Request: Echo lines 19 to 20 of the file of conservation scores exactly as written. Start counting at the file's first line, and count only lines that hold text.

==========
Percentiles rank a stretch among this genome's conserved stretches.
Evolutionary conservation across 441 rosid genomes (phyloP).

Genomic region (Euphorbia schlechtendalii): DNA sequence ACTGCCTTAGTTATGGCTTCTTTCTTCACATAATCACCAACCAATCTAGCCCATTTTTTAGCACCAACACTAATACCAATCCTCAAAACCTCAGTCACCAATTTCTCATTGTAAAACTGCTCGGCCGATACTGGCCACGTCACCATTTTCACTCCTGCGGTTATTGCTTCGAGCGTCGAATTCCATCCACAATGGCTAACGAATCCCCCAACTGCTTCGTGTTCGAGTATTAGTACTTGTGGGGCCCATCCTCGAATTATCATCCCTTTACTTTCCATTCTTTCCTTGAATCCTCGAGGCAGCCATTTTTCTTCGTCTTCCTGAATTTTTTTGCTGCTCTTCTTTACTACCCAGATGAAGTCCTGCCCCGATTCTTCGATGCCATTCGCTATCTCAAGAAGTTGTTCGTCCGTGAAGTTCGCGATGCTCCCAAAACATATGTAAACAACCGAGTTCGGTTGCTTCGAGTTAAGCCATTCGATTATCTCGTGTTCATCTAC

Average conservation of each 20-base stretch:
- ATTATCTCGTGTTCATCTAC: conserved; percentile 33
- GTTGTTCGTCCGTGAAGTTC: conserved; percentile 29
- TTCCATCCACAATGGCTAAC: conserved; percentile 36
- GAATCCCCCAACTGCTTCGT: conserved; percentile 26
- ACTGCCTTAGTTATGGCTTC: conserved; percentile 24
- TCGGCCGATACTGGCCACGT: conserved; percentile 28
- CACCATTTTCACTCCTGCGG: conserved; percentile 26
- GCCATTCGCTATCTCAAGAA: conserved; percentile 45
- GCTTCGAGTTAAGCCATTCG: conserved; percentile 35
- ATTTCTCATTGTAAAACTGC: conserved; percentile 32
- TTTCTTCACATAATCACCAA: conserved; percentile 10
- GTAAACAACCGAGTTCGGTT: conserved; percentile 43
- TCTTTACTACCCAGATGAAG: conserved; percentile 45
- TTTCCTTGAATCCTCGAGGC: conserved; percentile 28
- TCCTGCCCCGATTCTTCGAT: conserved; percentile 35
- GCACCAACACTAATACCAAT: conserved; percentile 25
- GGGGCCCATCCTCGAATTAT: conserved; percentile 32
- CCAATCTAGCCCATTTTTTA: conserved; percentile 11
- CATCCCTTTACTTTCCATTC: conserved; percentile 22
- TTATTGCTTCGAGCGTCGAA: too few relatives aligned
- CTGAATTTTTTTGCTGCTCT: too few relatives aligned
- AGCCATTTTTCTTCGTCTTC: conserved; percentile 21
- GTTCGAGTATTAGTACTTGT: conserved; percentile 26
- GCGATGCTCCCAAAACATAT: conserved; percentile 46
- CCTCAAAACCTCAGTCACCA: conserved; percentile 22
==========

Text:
- TCCTGCCCCGATTCTTCGAT: conserved; percentile 35
- GCACCAACACTAATACCAAT: conserved; percentile 25